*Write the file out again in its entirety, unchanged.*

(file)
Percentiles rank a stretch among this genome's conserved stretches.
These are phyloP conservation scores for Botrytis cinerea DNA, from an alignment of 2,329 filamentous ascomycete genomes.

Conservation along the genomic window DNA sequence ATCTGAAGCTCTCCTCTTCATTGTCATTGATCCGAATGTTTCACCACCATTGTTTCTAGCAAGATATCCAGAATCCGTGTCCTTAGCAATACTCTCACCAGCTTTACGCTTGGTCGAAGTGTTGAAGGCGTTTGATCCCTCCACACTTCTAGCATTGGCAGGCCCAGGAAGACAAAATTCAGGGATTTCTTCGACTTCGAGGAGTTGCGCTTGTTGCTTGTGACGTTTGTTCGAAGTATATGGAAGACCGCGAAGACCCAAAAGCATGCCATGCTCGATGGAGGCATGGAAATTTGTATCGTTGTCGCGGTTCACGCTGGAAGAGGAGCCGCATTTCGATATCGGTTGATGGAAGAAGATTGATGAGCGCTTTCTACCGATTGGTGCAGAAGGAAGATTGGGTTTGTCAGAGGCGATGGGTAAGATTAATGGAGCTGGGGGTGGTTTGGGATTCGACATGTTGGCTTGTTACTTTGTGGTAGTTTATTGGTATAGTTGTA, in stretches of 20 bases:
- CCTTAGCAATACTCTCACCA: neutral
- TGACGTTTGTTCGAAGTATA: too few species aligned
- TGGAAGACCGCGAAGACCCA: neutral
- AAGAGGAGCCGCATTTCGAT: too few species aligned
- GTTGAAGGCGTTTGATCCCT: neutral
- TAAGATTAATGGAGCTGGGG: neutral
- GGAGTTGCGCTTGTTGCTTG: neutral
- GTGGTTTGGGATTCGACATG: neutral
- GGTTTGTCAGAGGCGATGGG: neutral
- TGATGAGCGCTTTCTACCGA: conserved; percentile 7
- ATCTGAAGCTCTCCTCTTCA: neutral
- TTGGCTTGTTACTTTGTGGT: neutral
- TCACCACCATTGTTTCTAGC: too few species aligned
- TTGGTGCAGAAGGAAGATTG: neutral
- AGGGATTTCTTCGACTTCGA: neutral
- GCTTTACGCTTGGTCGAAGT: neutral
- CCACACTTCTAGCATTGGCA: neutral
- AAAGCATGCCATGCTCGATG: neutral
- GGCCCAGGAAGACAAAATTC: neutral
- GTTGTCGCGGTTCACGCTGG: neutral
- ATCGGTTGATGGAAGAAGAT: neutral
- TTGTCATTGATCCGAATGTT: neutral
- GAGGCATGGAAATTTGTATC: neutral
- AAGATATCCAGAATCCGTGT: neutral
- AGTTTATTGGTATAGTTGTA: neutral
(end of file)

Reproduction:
Percentiles rank a stretch among this genome's conserved stretches.
These are phyloP conservation scores for Botrytis cinerea DNA, from an alignment of 2,329 filamentous ascomycete genomes.

Conservation along the genomic window DNA sequence ATCTGAAGCTCTCCTCTTCATTGTCATTGATCCGAATGTTTCACCACCATTGTTTCTAGCAAGATATCCAGAATCCGTGTCCTTAGCAATACTCTCACCAGCTTTACGCTTGGTCGAAGTGTTGAAGGCGTTTGATCCCTCCACACTTCTAGCATTGGCAGGCCCAGGAAGACAAAATTCAGGGATTTCTTCGACTTCGAGGAGTTGCGCTTGTTGCTTGTGACGTTTGTTCGAAGTATATGGAAGACCGCGAAGACCCAAAAGCATGCCATGCTCGATGGAGGCATGGAAATTTGTATCGTTGTCGCGGTTCACGCTGGAAGAGGAGCCGCATTTCGATATCGGTTGATGGAAGAAGATTGATGAGCGCTTTCTACCGATTGGTGCAGAAGGAAGATTGGGTTTGTCAGAGGCGATGGGTAAGATTAATGGAGCTGGGGGTGGTTTGGGATTCGACATGTTGGCTTGTTACTTTGTGGTAGTTTATTGGTATAGTTGTA, in stretches of 20 bases:
- CCTTAGCAATACTCTCACCA: neutral
- TGACGTTTGTTCGAAGTATA: too few species aligned
- TGGAAGACCGCGAAGACCCA: neutral
- AAGAGGAGCCGCATTTCGAT: too few species aligned
- GTTGAAGGCGTTTGATCCCT: neutral
- TAAGATTAATGGAGCTGGGG: neutral
- GGAGTTGCGCTTGTTGCTTG: neutral
- GTGGTTTGGGATTCGACATG: neutral
- GGTTTGTCAGAGGCGATGGG: neutral
- TGATGAGCGCTTTCTACCGA: conserved; percentile 7
- ATCTGAAGCTCTCCTCTTCA: neutral
- TTGGCTTGTTACTTTGTGGT: neutral
- TCACCACCATTGTTTCTAGC: too few species aligned
- TTGGTGCAGAAGGAAGATTG: neutral
- AGGGATTTCTTCGACTTCGA: neutral
- GCTTTACGCTTGGTCGAAGT: neutral
- CCACACTTCTAGCATTGGCA: neutral
- AAAGCATGCCATGCTCGATG: neutral
- GGCCCAGGAAGACAAAATTC: neutral
- GTTGTCGCGGTTCACGCTGG: neutral
- ATCGGTTGATGGAAGAAGAT: neutral
- TTGTCATTGATCCGAATGTT: neutral
- GAGGCATGGAAATTTGTATC: neutral
- AAGATATCCAGAATCCGTGT: neutral
- AGTTTATTGGTATAGTTGTA: neutral